On September 19, 2017, information security professionals from around the world will converge upon Nashville’s Music City Center for the InfoSec Nashville conference – a day of conversation focused on defense strategies for our most precious data.
The conference, which will feature two keynote speakers, 16 unique breakout sessions, and 8 20 minute flash sessions, is the product of a long planning process and community partnerships. In order to find headlining speakers, conference organizers relied on local advertising through ISSA and word-of-mouth, calling for speakers who are interested to send in presentation topics for review.
“It’s a way for those who are interested to send topics for review to be presented at the conference. We try to take into consideration everything from knowledge to speaking style to topic and try to create a diverse platform, so whether you’re more of a true techie, whether you’re concerned about incident response, or compliance concerns with your organization, we try to give a flavor of all those aspects of security,” said Michael Mangold, Vice President of Information Security for Tractor Supply Company and chair of InfoSec Nashville 2017.
In its 17th year, the conference relies on the community in its planning process, but also encourages participants to consider their roles in the city’s ever-growing “demand for not just skillsets, but tools and technologies,” Mangold said – a big draw for vendors.
“For me, it’s been fantastic seeing the city transform and grow. I’m probably one of the few native Nashvillians here today, but through that growth, and the growth of the job market, we’ve been able to create a lot of opportunity in the technology industry. So that in turn draws a lot of top talent from across the country,” he said.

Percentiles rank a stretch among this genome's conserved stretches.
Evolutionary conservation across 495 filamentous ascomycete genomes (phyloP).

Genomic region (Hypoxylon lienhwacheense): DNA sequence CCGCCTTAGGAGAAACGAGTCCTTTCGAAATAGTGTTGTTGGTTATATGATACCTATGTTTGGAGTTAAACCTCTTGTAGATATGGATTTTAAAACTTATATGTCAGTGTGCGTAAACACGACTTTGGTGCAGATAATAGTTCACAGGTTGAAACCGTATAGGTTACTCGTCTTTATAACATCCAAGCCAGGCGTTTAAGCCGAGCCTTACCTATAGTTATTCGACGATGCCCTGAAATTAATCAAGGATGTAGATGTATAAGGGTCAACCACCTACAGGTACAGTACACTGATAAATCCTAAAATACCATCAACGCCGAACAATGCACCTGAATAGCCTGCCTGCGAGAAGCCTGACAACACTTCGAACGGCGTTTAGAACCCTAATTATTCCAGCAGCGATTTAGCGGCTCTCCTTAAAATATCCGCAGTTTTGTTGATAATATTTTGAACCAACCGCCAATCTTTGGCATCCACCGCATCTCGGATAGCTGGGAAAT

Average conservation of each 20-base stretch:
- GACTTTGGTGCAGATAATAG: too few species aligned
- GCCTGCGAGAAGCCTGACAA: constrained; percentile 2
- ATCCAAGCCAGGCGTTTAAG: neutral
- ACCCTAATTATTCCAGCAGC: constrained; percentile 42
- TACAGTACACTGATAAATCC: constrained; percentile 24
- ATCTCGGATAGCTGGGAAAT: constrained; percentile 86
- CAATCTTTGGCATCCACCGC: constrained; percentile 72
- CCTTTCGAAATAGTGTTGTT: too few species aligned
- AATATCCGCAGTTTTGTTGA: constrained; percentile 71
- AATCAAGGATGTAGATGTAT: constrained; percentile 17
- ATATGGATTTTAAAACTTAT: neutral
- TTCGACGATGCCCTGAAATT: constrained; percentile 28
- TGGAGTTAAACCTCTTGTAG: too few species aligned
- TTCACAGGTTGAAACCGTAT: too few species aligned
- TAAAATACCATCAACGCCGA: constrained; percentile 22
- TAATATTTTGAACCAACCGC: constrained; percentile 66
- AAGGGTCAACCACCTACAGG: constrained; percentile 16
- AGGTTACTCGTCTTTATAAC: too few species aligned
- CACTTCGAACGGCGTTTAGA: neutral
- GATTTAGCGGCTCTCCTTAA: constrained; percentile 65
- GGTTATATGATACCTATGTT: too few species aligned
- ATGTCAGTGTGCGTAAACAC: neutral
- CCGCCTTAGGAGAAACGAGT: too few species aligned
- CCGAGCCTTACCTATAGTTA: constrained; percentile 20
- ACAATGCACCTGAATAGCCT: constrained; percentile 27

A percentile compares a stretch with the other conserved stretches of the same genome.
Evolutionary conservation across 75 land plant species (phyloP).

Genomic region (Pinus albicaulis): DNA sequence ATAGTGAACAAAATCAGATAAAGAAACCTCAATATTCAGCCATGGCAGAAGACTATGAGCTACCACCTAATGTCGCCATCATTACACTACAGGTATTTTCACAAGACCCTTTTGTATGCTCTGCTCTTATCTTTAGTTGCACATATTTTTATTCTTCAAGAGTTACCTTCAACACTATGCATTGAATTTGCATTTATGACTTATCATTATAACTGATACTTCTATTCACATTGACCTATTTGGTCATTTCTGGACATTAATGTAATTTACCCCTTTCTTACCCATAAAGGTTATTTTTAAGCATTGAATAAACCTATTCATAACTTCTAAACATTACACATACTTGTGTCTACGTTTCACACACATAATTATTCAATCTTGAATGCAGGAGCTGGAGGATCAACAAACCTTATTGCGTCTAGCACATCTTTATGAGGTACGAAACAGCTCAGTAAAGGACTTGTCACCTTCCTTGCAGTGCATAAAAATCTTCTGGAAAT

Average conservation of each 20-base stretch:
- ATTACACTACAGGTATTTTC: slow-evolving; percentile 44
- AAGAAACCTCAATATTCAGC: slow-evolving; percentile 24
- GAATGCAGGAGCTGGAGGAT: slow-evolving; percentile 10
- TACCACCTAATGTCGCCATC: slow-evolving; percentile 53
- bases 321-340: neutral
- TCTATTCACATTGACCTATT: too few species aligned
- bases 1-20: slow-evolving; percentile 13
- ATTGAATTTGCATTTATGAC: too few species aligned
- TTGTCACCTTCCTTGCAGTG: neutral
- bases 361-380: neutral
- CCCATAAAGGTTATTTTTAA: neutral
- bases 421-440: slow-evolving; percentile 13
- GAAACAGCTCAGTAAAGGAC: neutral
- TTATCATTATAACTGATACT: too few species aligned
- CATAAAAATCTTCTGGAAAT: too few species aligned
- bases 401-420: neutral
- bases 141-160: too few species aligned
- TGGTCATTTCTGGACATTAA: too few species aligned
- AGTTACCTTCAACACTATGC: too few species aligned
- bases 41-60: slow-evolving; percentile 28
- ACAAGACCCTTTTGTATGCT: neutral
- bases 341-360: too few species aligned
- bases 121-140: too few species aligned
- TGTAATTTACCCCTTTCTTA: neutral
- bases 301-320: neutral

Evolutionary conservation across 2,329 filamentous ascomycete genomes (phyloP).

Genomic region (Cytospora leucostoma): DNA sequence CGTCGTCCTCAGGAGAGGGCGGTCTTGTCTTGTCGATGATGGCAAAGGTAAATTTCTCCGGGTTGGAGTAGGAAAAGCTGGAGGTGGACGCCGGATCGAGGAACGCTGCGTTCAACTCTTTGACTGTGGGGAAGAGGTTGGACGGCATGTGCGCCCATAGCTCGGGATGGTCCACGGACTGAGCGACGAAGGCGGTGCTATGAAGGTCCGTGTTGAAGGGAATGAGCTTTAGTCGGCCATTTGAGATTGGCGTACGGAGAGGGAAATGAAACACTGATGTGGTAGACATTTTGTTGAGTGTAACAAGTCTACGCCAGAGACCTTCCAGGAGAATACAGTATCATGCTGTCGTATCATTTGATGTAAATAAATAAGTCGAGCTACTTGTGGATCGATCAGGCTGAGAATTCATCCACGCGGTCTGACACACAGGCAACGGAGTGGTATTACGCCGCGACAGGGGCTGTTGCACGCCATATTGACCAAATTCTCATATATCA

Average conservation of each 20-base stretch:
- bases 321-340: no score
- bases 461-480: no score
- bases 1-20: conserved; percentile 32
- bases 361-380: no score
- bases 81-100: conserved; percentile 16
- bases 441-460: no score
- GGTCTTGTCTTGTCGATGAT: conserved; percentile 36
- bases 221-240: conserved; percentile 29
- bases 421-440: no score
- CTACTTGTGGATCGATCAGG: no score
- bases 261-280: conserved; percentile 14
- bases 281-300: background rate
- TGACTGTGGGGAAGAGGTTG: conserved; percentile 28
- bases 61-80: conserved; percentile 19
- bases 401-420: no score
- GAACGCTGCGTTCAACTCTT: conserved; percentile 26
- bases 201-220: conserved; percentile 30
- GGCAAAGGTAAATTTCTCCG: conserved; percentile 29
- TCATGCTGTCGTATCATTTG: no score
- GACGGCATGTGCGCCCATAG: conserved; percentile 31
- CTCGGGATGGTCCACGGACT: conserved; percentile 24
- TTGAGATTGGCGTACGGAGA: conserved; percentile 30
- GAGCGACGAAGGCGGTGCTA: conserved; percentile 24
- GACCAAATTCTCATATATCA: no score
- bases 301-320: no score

This expansion in the information security and technology industries is a natural result of Nashville’s health care background, which allows for cooperative development of innovation in problem-solving strategies.
“When you think about the growth and the capabilities these companies provide, it’s new ways of exposing information, when means you also have to protect it. I think the innovation, the creativity of the solutions being delivered offers a new challenge for protecting information,” Mangold said.
In addition to a role of expert speakers, prizes and delicious food, InfoSec Nashville 2017 attendees can expect “a lot of energy and excitement” at the conference, as well as a chance to connect with old contacts and network with new ones.
“It’s a great networking opportunity, seeing people you know in the community and meeting new individuals,” he said.
In an industry where companies are facing constant challenge to protect themselves, their brands, their reputations and their finances, sharing knowledge and participating in information security’s burgeoning community, can be key to keeping up the fight.
“Information security is a very interesting field. You feel like you’re always playing defense against the bad guys. And as the threats continue to evolve, it becomes harder,” he said. “Being able to get together with a group and talk about types of attacks, how companies are either protecting or putting plans in place, I think the more you share with your peers, the more successful you’ll be.”